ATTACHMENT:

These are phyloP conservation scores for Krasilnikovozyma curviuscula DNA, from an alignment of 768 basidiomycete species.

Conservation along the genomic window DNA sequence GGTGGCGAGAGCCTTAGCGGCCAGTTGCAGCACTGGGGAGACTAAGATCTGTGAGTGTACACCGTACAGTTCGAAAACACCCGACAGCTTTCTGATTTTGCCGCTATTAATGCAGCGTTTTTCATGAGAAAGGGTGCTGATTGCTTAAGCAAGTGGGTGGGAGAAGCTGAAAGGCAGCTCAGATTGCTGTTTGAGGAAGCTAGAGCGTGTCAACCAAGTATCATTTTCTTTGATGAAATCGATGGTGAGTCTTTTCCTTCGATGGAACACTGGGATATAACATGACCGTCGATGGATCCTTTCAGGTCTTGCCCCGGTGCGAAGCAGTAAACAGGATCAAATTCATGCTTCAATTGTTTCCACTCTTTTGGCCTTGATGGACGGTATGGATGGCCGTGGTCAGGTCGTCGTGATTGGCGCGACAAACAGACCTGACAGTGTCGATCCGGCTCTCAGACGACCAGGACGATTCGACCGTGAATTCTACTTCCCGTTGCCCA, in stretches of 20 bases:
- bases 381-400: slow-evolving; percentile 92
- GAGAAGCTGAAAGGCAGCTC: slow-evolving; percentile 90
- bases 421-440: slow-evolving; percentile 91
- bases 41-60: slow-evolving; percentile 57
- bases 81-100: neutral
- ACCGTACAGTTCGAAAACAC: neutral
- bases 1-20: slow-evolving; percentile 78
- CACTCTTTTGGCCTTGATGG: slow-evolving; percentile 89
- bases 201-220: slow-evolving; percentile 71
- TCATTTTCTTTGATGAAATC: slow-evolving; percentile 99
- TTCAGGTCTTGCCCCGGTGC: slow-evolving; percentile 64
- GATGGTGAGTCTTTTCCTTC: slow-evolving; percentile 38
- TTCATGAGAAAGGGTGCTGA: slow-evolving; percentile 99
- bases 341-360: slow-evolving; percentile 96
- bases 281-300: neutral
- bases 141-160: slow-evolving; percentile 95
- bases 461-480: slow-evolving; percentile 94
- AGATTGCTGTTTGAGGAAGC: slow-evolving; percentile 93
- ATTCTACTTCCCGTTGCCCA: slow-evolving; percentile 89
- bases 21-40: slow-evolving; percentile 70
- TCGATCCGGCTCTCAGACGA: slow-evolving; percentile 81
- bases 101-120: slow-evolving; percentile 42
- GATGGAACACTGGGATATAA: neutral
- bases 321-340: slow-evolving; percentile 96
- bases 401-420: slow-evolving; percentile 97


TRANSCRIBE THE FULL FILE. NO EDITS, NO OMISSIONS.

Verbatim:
These are phyloP conservation scores for Krasilnikovozyma curviuscula DNA, from an alignment of 768 basidiomycete species.

Conservation along the genomic window DNA sequence GGTGGCGAGAGCCTTAGCGGCCAGTTGCAGCACTGGGGAGACTAAGATCTGTGAGTGTACACCGTACAGTTCGAAAACACCCGACAGCTTTCTGATTTTGCCGCTATTAATGCAGCGTTTTTCATGAGAAAGGGTGCTGATTGCTTAAGCAAGTGGGTGGGAGAAGCTGAAAGGCAGCTCAGATTGCTGTTTGAGGAAGCTAGAGCGTGTCAACCAAGTATCATTTTCTTTGATGAAATCGATGGTGAGTCTTTTCCTTCGATGGAACACTGGGATATAACATGACCGTCGATGGATCCTTTCAGGTCTTGCCCCGGTGCGAAGCAGTAAACAGGATCAAATTCATGCTTCAATTGTTTCCACTCTTTTGGCCTTGATGGACGGTATGGATGGCCGTGGTCAGGTCGTCGTGATTGGCGCGACAAACAGACCTGACAGTGTCGATCCGGCTCTCAGACGACCAGGACGATTCGACCGTGAATTCTACTTCCCGTTGCCCA, in stretches of 20 bases:
- bases 381-400: slow-evolving; percentile 92
- GAGAAGCTGAAAGGCAGCTC: slow-evolving; percentile 90
- bases 421-440: slow-evolving; percentile 91
- bases 41-60: slow-evolving; percentile 57
- bases 81-100: neutral
- ACCGTACAGTTCGAAAACAC: neutral
- bases 1-20: slow-evolving; percentile 78
- CACTCTTTTGGCCTTGATGG: slow-evolving; percentile 89
- bases 201-220: slow-evolving; percentile 71
- TCATTTTCTTTGATGAAATC: slow-evolving; percentile 99
- TTCAGGTCTTGCCCCGGTGC: slow-evolving; percentile 64
- GATGGTGAGTCTTTTCCTTC: slow-evolving; percentile 38
- TTCATGAGAAAGGGTGCTGA: slow-evolving; percentile 99
- bases 341-360: slow-evolving; percentile 96
- bases 281-300: neutral
- bases 141-160: slow-evolving; percentile 95
- bases 461-480: slow-evolving; percentile 94
- AGATTGCTGTTTGAGGAAGC: slow-evolving; percentile 93
- ATTCTACTTCCCGTTGCCCA: slow-evolving; percentile 89
- bases 21-40: slow-evolving; percentile 70
- TCGATCCGGCTCTCAGACGA: slow-evolving; percentile 81
- bases 101-120: slow-evolving; percentile 42
- GATGGAACACTGGGATATAA: neutral
- bases 321-340: slow-evolving; percentile 96
- bases 401-420: slow-evolving; percentile 97